With recent efforts in the United States and elsewhere to increase the minimum wage and provide benefits for human workers, the compensation differential between a robot and a human has dropped even further. A paper by the economists Grace Lordan and David Neumark, for example, found that “increasing the minimum wage decreases significantly the share of automatable employment held by low-skilled workers, and increases the likelihood that low-skilled workers in automatable jobs become unemployed.” This view was echoed by Wendy’s COO Bob Wright, who noted, “We’ve hit the point where labor-wage rates are now making automation of those tasks make a lot more sense.”

These are just a few of the ways in which robotic devices are altering businesses. As a sign of their growing sophistication, the Defense Advanced Research Projects Agency held a competition for robots that could perform effectively in hazardous environments. Robots were given eight tasks, including “driving a vehicle, opening a door, operating a portable drill, turning a valve and climbing stairs.” The goal was to have equipment that could operate in damaged nuclear reactors or at disaster scenes considered too dangerous for humans.

In this competition, a team from the Korea Advanced Institute of Science and Technology won the $2 million first-place prize by building a robot called Hubo that completed each of these tasks without falling down. The device was five feet, seven inches tall and weighed 200 pounds. With two arms, two legs, and a head featuring a LiDAR camera, it could scan its surroundings as it maneuvered around obstacles in a search-and-rescue mission.

Robotization is very popular in China. Farmers there are deploying “nanny robots” to monitor the health of their chickens. Using mechanized machines equipped with the latest sensors, these devices identify and isolate “feverish or immobile birds from their cages to protect the rest of the brood and keep sick birds and their eggs from reaching kitchen tables.” Firms such as the Charoen Pokphand Group use eighteen “automatons” to make sure that bird flu does not break out. With the poultry sector generating $100.7 billion in revenue, companies see technology as a way to promote food safety while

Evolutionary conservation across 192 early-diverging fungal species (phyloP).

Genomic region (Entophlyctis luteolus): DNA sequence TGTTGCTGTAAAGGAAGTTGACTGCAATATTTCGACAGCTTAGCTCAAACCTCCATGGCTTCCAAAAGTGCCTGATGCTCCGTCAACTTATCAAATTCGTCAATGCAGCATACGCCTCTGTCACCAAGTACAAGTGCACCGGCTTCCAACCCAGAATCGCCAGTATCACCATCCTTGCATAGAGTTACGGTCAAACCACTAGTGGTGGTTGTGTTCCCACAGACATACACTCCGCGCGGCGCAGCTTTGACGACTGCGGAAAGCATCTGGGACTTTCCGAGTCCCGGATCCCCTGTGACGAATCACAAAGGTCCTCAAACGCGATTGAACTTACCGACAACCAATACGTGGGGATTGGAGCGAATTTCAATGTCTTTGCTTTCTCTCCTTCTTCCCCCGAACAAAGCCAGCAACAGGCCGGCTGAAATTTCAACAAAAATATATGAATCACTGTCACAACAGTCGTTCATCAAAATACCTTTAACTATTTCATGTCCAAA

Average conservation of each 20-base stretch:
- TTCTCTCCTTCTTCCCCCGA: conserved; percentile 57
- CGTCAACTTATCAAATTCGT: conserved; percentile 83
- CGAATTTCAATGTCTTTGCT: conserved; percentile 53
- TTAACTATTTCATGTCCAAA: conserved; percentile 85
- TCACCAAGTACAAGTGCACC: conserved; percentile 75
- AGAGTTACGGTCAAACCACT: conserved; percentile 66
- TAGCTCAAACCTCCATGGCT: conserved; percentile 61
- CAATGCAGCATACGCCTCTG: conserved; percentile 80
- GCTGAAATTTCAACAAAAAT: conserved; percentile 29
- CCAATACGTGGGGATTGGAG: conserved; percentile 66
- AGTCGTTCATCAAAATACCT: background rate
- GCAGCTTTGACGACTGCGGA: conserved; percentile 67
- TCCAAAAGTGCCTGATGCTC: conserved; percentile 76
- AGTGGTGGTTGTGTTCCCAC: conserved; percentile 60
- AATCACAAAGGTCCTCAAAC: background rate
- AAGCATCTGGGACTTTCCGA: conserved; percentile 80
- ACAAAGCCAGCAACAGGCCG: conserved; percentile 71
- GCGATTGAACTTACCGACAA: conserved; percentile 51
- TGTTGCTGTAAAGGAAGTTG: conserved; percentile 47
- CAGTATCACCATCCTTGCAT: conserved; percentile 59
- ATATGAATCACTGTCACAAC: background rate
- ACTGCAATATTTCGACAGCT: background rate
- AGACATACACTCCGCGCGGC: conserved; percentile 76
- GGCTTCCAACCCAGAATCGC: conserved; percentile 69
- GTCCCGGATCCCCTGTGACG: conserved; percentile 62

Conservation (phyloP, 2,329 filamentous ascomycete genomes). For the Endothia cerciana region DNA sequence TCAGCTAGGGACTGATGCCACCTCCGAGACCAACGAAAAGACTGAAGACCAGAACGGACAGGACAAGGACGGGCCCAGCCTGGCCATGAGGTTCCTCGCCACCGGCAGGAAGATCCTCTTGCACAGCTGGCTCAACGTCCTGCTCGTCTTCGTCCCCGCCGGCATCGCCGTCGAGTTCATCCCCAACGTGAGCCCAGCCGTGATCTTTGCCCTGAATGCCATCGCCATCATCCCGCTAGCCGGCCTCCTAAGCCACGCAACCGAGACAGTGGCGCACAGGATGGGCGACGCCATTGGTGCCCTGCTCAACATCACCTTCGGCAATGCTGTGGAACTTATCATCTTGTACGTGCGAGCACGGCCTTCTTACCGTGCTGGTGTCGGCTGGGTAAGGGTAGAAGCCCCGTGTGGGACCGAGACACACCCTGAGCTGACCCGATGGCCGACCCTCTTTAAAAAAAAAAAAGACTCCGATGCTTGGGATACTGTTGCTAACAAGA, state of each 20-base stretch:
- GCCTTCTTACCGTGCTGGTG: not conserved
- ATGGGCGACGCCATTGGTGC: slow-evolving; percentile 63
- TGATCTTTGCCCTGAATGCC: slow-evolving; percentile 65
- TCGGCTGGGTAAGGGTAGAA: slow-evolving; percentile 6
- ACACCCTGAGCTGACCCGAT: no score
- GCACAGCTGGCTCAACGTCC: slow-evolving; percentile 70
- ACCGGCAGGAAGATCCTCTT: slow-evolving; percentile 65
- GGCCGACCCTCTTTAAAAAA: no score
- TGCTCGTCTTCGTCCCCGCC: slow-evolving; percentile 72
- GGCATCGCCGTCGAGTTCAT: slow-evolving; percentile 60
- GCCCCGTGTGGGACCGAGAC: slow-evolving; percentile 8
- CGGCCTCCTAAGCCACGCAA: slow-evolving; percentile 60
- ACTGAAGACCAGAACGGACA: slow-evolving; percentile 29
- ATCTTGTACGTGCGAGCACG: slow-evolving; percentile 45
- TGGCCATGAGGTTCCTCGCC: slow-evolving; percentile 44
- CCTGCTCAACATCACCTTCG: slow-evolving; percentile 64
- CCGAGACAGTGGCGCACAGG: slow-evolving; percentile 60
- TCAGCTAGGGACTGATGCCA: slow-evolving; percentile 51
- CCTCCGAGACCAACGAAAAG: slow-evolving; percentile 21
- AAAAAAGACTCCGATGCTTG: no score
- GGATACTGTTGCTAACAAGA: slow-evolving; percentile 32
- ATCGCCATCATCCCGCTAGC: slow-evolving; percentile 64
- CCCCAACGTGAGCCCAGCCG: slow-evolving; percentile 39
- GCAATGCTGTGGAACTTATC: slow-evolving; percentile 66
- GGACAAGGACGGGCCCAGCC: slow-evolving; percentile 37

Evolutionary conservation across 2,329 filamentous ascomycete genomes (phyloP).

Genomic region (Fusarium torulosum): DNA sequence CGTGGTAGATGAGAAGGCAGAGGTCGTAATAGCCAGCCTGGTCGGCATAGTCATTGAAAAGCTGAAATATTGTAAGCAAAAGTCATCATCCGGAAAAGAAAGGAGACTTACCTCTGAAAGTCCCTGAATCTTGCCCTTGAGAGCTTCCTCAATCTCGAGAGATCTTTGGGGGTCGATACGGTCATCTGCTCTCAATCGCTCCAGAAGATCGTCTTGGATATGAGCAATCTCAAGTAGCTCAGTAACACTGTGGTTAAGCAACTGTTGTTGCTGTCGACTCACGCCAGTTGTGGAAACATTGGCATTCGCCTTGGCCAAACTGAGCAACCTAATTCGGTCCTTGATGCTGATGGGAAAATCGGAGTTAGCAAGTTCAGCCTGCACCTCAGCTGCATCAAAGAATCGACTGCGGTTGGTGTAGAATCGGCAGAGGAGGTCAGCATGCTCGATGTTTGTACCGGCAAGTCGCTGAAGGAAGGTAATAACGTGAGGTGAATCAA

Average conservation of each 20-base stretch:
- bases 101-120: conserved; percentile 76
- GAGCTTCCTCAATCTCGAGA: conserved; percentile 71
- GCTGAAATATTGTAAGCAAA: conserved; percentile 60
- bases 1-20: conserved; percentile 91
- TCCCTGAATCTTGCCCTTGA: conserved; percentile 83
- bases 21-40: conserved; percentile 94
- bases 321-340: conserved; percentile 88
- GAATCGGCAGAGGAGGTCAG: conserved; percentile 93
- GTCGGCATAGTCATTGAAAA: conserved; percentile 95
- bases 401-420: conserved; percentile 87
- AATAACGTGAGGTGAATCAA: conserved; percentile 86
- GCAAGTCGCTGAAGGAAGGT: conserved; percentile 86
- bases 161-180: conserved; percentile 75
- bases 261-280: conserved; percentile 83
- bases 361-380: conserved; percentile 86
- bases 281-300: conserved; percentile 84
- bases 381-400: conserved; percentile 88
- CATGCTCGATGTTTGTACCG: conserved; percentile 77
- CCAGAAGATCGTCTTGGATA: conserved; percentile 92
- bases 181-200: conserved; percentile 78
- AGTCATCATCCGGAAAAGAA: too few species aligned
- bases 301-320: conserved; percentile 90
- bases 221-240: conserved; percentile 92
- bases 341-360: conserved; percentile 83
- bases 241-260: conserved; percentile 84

also improving business efficiency.

Some Chinese factories are operated largely by robots. In Hangzhou, for example, a Ford assembly plant utilizes 2,800 workers and 650 industrial robots that automate car production. Tasks such as welding and painting have been automated, and applying protective sealants is expected to be undertaken by robots in 2018. This is part of a massive expansion in industrial robotics in China. New plants have opened in Shanghai, Wuhan, and elsewhere around the country.

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REUTERS/Peter Nicholls

A factory in Dongguan City, China, is operating almost exclusively with robots. The facility, run by the Changying Precision Technology Company, “has automated production lines that use robotic arms to produce parts for cell phones. The factory also has automated machining equipment, autonomous transport trucks, and other automated equipment in the warehouse.” A handful of human workers oversees the production line, while sixty robots perform the tasks that used to require 650 employees. The robots have increased the annual production from 8,000 to 21,000 phones and reduced the defect rate from 25 percent to 5 percent.

Not to be outdone, Foxconn, the Chinese company that makes Apple iPhones, has established a goal of “30 percent automation at its factories by 2020.” Using 10,000 “Foxbots,” the firm already has eliminated 60,000 human jobs through robots and automated operations. It is altering the workplace by deploying these machines and engineering new efficiencies in the manufacturing process.

In Japan, Henn-na Hotel in Nagasaki Prefecture uses robots to check in guests and escort them to their rooms. The robotic receptionist speaks Japanese or English, depending on the preference of the guest. It can set up reservations for guests, take them to their rooms, and adjust the accommodation’s temperature. Within the room, guests can use voice commands to alter the lighting and ask questions regarding the time or weather.

Finally, automated devices are improving people’s educational experiences.